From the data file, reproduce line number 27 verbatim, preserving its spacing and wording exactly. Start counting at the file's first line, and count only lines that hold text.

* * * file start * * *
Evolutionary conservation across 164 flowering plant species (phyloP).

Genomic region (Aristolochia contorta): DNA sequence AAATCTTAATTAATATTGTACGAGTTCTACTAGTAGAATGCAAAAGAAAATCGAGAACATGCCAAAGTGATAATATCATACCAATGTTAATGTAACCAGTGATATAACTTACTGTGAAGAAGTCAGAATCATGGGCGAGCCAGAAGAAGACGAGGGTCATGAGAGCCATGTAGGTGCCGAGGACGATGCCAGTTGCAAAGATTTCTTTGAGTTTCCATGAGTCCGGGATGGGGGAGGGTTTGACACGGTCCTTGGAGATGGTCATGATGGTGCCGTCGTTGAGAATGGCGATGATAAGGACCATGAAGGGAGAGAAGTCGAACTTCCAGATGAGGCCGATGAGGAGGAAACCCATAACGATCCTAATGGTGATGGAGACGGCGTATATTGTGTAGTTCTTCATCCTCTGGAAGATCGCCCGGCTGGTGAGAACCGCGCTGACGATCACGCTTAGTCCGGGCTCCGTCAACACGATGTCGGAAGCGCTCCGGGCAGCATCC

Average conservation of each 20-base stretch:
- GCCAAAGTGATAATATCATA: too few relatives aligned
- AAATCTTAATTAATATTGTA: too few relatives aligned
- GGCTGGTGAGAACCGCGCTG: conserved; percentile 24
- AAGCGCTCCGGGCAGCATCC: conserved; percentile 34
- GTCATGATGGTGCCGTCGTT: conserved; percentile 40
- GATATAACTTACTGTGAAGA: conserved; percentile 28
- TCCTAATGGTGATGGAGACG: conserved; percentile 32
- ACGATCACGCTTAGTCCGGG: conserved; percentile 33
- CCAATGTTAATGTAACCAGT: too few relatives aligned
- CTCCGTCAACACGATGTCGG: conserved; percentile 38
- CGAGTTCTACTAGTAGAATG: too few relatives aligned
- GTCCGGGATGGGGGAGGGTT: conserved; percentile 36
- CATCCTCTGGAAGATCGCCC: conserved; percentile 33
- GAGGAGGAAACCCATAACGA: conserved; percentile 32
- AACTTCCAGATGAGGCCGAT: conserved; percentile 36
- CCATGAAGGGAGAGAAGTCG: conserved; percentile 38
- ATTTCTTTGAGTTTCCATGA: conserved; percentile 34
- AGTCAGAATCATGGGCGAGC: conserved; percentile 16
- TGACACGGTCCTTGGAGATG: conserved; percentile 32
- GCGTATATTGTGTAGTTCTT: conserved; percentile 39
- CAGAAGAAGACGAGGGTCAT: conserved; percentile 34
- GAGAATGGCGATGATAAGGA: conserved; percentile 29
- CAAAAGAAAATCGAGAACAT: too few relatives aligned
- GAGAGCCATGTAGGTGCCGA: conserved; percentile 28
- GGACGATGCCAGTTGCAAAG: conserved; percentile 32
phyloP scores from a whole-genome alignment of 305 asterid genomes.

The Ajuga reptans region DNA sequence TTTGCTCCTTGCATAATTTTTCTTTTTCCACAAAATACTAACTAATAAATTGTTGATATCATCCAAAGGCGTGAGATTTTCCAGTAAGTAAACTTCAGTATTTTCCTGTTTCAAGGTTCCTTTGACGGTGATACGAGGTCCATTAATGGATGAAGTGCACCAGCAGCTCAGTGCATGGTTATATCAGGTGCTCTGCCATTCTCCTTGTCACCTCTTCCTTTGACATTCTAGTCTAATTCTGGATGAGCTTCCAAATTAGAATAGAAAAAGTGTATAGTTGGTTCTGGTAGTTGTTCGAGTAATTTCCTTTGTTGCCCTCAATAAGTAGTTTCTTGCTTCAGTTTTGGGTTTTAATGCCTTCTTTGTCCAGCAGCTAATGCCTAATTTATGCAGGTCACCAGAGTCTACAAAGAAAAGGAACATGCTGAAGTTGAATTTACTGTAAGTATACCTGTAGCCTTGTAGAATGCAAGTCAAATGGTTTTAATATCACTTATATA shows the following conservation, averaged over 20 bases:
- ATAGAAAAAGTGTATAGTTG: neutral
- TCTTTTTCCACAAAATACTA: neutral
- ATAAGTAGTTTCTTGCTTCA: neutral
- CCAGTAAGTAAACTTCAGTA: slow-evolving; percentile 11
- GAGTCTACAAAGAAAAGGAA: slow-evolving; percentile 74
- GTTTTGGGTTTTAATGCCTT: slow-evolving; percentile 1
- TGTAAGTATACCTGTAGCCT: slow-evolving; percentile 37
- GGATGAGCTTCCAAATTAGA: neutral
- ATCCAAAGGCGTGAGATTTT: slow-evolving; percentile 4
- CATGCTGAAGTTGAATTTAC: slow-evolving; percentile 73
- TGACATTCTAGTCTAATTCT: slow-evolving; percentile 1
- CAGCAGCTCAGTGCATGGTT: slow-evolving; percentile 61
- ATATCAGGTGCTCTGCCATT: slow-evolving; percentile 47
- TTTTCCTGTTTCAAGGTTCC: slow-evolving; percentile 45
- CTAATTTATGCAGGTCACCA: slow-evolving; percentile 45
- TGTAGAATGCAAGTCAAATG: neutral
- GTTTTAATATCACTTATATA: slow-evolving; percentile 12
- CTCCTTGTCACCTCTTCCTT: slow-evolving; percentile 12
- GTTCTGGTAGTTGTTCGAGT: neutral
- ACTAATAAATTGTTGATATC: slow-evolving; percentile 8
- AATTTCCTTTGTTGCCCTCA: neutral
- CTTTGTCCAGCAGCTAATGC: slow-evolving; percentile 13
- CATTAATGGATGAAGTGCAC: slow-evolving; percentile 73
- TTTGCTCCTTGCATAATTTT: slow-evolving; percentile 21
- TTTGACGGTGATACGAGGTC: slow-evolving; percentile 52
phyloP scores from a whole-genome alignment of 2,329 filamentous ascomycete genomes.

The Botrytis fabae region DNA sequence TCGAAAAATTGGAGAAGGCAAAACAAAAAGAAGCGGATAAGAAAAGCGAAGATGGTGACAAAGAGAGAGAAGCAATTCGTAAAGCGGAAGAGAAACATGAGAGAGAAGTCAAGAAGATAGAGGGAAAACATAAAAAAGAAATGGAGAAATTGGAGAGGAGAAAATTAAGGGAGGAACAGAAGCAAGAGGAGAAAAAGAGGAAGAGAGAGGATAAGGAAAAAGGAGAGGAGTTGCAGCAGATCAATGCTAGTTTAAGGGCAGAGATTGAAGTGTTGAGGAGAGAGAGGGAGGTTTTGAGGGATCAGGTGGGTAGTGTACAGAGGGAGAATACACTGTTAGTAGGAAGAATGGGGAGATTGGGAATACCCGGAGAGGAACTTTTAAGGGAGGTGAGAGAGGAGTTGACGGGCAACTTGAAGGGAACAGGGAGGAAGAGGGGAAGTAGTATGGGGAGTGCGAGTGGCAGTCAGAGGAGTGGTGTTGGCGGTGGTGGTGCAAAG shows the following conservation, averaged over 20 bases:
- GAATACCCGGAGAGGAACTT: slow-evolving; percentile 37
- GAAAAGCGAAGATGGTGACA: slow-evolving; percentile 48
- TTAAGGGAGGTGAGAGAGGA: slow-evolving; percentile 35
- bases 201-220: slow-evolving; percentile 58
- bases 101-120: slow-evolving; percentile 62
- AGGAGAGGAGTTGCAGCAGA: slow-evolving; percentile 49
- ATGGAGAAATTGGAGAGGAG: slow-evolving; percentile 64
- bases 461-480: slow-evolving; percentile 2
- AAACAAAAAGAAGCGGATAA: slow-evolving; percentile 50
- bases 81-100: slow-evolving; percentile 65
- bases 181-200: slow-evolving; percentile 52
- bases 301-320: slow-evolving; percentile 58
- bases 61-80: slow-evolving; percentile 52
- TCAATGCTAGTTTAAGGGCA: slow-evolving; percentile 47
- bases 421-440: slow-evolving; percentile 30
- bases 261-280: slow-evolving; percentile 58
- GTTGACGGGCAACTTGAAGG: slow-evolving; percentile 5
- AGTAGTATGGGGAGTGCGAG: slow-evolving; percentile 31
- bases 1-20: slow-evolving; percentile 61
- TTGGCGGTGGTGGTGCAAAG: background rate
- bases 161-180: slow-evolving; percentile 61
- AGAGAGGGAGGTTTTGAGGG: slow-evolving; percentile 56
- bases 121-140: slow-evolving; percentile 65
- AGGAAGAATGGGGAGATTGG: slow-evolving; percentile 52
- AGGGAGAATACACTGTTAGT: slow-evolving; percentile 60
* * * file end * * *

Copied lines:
- GAGAGCCATGTAGGTGCCGA: conserved; percentile 28